In general, for daily riding, you ride a gaited horse like you ride any good horse (sit balanced with a strong seat). The hand can be a variant, as most gaited horses more better when ridden in contact. Some do OK on a loose rein but they are the clear minority.
Every gaited horse has a "native" way of going for them where they will balance smoothness against the energy they have expend to maintain that gait. This gait can diagonal or lateral, fast or slow, or flashy or mundane. This is going to be that horse's gait for "everyday" stuff. It's often, but not at all universally, what they do at liberty.
The problems begin when the human in saddle or on the ground decides that the horse's native way of going is "incorrect" and set out to "fix" it. The show ring is the most common place where this happens, but not the only place. Avoid the show ring and you avoid a lot of problems.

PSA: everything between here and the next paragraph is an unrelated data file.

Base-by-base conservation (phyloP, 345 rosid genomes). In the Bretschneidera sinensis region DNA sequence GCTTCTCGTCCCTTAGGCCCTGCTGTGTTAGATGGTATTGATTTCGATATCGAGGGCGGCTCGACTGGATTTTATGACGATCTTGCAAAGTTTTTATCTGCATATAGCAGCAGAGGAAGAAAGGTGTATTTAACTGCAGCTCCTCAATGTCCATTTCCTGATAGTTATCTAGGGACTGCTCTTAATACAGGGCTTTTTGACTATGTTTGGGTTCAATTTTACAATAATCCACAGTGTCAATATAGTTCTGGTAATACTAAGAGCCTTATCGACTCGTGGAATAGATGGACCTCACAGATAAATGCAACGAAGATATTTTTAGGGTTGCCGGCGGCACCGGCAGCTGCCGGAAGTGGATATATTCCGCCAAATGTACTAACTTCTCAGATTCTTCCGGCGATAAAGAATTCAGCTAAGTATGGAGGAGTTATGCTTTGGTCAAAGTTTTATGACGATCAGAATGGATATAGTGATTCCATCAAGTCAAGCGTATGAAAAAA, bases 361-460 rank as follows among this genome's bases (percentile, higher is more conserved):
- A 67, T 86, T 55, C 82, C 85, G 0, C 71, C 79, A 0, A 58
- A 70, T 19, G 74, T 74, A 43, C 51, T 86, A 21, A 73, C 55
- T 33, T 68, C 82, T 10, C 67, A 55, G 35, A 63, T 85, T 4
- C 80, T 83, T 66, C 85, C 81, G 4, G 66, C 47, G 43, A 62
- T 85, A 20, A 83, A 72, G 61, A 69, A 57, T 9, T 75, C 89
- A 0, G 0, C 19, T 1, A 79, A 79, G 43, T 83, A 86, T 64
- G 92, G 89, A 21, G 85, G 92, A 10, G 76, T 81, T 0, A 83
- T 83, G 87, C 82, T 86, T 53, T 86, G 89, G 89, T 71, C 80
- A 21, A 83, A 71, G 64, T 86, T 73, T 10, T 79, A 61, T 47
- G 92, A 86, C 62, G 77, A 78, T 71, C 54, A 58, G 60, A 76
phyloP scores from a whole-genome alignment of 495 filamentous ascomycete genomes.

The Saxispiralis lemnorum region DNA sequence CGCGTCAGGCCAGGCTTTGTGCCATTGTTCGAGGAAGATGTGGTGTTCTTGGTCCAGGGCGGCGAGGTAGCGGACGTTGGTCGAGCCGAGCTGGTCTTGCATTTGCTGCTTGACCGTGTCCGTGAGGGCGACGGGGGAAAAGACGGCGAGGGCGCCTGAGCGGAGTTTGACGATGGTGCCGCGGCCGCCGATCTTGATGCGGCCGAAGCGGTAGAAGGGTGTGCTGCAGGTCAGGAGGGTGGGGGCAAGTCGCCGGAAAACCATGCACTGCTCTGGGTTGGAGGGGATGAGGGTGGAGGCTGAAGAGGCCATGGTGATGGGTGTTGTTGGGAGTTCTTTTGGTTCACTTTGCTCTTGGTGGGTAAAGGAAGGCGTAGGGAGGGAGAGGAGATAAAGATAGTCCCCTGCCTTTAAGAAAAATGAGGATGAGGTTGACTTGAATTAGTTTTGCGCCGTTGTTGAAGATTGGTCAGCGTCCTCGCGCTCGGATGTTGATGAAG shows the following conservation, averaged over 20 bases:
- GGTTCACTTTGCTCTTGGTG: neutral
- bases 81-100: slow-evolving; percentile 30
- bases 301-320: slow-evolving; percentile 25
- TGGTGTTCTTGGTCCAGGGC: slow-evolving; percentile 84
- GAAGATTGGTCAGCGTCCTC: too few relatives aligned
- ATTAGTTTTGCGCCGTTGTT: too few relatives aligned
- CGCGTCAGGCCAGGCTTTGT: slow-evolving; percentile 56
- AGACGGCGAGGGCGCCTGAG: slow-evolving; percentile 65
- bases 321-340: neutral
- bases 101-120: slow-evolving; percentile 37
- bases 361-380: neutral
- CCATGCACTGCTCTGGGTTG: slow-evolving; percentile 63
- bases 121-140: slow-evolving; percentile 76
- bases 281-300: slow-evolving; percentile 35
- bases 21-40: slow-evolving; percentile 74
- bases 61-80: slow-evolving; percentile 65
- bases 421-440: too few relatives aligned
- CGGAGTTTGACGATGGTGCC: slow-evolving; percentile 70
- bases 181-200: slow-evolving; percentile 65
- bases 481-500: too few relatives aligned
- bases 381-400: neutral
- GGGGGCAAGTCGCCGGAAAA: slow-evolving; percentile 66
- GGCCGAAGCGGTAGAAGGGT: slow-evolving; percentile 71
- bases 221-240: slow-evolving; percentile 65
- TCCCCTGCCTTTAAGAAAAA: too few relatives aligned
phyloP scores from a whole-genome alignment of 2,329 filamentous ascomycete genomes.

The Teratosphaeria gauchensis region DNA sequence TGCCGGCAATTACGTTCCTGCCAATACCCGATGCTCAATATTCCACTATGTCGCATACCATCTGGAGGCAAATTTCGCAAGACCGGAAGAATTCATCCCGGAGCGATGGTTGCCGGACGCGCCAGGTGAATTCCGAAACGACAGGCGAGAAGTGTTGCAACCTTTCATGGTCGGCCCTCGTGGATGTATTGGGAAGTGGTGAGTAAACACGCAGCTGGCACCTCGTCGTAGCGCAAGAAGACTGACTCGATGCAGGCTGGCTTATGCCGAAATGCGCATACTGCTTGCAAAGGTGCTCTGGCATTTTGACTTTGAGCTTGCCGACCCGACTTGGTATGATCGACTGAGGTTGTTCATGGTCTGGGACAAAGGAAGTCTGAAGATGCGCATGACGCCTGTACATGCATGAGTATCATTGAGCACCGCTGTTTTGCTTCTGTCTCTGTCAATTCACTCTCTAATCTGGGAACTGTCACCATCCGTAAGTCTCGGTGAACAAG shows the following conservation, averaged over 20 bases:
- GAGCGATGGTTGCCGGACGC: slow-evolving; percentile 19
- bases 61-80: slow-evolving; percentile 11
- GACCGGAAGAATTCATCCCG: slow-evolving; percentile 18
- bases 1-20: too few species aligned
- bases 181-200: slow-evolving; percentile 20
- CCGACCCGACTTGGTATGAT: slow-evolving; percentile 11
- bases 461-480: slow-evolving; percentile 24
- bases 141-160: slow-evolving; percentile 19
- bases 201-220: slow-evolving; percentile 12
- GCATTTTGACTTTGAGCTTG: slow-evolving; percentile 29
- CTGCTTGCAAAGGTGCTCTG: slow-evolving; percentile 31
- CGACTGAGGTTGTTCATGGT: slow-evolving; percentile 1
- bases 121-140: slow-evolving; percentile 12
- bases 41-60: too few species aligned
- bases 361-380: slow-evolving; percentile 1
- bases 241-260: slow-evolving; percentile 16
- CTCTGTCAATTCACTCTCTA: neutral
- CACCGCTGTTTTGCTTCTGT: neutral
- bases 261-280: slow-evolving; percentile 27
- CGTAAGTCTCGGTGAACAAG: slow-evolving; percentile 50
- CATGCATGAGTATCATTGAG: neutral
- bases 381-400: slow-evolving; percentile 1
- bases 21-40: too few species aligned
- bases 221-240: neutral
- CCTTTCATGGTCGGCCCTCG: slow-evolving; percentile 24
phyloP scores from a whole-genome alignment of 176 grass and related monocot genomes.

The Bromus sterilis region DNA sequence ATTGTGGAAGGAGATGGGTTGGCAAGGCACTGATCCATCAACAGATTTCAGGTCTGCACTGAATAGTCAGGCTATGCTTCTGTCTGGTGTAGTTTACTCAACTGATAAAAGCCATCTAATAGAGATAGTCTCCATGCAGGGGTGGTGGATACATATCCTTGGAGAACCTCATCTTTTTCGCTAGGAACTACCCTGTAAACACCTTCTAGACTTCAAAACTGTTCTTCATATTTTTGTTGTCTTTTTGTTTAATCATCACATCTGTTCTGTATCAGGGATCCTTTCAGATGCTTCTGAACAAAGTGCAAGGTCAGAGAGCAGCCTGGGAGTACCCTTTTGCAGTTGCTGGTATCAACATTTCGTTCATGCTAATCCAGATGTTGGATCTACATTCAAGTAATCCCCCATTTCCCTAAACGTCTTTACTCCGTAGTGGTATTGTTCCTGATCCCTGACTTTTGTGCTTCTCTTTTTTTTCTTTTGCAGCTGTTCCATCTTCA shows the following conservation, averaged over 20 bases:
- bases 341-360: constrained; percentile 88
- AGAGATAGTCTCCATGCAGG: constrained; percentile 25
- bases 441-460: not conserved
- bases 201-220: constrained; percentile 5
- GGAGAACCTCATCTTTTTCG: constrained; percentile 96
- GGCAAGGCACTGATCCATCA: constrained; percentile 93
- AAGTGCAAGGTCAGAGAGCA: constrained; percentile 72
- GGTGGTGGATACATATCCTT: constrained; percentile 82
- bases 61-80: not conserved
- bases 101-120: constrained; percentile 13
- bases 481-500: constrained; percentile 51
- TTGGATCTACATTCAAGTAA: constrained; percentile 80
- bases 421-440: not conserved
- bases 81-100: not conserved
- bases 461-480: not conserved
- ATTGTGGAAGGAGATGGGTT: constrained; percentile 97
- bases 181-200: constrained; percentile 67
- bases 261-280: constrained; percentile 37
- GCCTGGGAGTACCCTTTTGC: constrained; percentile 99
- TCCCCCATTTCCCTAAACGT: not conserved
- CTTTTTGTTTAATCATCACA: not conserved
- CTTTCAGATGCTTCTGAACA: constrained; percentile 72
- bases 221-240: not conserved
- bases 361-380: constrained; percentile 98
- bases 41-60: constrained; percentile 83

It also becomes a problem where the breed is based upon a certain way of going. Not all Walkers do a running walk (as not all Foxtrotters foxtrot and not all Racking Horses rack, etc.). Now, to make them comply with an arbitrary standard, we begin to force the horse into a frame/way of going that is not native to them. A little bit of this won't really do any harm if done carefully and thoughtfully. But we have multiple examples where care and thought are not really part of the process. And trainers who think "if one is good, two must be better and three is outstanding."
All of this is a long way of saying that DVDs of "gaited horse riding techniques" are not really required to effectively ride the average gaited horse. Having a good seat, good hands, effective use of legs, and overall good riding skill is necessary. That generally means time in saddle intelligently used. I've never mastered the art of riding a DVD!